- When pipes freeze, remove pipe insulation and wrap them in rags. Pour warm water on pipes and open every faucet.
- Prevent toxic fume buildup while using kerosene heaters by properly ventilating your house. Always refuel these heaters outdoors 3 or more feet from flammable objects.
- Save as much fuel as possible during the winter by keeping the thermostat at a comfortable but low temperature. If possible, close vents in unoccupied rooms.
- If you plan to vacate your house for weeks or months at a time during winter, leave the thermostat at 55ºF or higher.
Wear Appropriate Clothing
- If it’s necessary to go outdoors, wear several layers of lightweight clothing instead of a single heavy layer of clothes. Wear outer garments that are water resistant and tightly woven.
- Wear mittens rather than gloves since they’re warmer.
- Wear a knit hat since it reduces body heat loss.
- Protect your lungs by placing a scarf over your mouth.
If You Become Stranded in Your Vehicle When trapped in a car during a blizzard:
- Get off the highway. Switch on hazard lights and place a distress flag from a window or other visible area.
- Stay in the car since emergency responders will more than likely find you there. Do not leave your vehicle unless a nearby building is visible. Be cautious during snow storms since snow can cause disorientation. Buildings may appear close when in reality they’re at unsafe walking distances.
- Keep the engine running for at least 10 minutes every hour to remain warm. Keep a window open slightly for ventilation and occasionally remove exhaust pipe snow to reduce the risk of carbon monoxide poisoning.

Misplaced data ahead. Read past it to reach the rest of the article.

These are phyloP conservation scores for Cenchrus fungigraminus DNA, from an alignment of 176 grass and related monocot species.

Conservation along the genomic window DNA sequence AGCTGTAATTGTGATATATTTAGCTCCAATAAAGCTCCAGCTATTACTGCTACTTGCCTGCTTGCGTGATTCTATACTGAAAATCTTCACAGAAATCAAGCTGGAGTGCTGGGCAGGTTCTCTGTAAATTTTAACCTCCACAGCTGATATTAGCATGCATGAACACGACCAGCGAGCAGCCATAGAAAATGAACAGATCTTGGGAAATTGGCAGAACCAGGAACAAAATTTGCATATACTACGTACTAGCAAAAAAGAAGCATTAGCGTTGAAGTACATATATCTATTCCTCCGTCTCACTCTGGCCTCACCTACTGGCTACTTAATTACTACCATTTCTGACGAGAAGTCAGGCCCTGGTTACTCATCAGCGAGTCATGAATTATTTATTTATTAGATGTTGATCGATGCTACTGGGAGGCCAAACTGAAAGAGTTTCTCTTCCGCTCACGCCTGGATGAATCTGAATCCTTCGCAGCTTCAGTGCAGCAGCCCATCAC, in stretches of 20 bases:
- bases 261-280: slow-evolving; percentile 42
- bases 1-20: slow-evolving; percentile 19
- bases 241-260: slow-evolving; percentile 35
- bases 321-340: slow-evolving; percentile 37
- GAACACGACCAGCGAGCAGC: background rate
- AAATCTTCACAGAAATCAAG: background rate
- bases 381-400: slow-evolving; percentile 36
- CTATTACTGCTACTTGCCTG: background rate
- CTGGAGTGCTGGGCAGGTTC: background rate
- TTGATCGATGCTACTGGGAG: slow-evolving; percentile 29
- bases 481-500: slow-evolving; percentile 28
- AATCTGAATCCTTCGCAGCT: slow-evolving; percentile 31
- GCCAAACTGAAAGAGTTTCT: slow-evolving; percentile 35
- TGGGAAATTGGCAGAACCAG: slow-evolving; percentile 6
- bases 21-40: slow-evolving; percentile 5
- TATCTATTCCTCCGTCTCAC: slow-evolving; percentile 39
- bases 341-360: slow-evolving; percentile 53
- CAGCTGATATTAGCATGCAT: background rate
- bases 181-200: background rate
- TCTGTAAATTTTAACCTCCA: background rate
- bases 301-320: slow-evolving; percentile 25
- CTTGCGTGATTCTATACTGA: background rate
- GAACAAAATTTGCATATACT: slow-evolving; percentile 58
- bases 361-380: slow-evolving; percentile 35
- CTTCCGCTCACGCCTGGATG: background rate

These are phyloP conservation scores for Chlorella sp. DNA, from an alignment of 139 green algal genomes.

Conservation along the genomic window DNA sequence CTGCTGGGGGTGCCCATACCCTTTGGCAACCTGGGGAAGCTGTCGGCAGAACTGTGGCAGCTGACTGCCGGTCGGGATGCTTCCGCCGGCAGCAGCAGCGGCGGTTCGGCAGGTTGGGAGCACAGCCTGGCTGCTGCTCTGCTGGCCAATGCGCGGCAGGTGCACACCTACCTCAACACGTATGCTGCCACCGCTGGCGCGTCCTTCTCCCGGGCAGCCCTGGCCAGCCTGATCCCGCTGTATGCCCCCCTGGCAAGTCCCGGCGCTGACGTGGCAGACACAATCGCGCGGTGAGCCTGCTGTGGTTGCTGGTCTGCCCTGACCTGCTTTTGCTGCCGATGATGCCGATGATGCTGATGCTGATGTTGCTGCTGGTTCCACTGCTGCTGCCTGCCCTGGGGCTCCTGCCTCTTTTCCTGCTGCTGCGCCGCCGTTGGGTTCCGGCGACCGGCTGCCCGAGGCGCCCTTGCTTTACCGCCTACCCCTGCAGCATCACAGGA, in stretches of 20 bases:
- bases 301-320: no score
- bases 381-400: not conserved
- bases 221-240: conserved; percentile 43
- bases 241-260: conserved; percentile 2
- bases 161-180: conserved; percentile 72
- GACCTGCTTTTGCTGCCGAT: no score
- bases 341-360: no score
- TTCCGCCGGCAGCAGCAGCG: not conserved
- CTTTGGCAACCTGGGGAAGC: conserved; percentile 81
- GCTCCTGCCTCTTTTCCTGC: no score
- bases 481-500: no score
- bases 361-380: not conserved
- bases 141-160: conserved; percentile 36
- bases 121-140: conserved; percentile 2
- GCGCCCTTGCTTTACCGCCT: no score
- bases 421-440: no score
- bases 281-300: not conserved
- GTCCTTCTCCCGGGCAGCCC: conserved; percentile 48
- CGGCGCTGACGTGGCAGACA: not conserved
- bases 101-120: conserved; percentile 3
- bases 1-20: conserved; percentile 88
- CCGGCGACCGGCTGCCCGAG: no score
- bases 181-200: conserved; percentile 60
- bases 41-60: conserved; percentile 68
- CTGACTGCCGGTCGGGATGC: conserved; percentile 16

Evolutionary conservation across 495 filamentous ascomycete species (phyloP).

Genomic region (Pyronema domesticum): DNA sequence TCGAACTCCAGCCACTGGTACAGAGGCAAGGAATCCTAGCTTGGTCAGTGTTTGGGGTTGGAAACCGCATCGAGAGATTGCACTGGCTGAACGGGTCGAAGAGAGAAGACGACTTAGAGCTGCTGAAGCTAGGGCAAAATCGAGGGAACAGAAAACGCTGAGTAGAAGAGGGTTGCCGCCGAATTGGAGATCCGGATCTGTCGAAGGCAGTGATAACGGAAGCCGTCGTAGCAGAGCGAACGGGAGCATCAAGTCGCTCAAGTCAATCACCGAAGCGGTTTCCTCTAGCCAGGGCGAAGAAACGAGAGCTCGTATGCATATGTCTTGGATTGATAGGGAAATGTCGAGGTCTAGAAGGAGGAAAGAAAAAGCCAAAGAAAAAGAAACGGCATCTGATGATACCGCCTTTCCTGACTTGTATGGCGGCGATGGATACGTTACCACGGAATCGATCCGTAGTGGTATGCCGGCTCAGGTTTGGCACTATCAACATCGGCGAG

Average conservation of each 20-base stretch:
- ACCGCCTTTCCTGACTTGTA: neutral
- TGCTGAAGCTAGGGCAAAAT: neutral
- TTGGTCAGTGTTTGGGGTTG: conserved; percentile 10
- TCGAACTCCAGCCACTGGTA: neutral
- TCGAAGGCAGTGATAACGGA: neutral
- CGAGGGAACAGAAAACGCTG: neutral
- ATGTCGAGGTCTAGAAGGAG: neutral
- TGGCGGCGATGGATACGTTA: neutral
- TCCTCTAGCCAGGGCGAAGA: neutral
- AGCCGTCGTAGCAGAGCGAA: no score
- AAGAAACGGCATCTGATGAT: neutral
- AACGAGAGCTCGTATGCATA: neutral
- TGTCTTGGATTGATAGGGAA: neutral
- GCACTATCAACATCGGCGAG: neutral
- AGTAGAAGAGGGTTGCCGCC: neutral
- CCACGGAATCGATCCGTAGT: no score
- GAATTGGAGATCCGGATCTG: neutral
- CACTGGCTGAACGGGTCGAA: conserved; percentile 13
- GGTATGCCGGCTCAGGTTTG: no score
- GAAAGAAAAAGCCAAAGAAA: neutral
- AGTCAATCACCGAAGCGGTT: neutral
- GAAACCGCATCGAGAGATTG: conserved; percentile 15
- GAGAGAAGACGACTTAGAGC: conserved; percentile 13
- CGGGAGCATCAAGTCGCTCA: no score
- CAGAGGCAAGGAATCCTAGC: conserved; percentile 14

- Exercise to stay warm, but do not overstrain yourself. During extreme cold, insulate the car with floor maps, seat covers, and maps. Place a coat over yourself like a blanket and sit closely with other passengers.
- If stranded with another person, take turns sleeping, so one individual can watch out for rescue personnel.
- Eat frequently and drink plenty of water to prevent dehydration; however, refrain from drinking alcohol and caffeine.
- Conserve battery power. Conserving power will ensure that you’ll have radio access and light if needed.
- If stranded in an isolated region, use an ice scraper or other object to spell SOS or HELP in the snow. This will help rescue workers or planes flying overhead spot your location.
Once blizzards end, vacate the vehicle and begin moving on foot if you’ve been stranded for some time.
What to Do After Winter Storms and Extreme Cold
Go to a designated public shelter if your home loses power or heat during periods of extreme cold. Text SHELTER + your ZIP code to 43362 (4FEMA) to find the nearest shelter in your area (example: shelter 12345).
Continue to protect yourself from frostbite and hypothermia by wearing warm, loose-fitting, lightweight clothing in several layers. Stay indoors, if possible.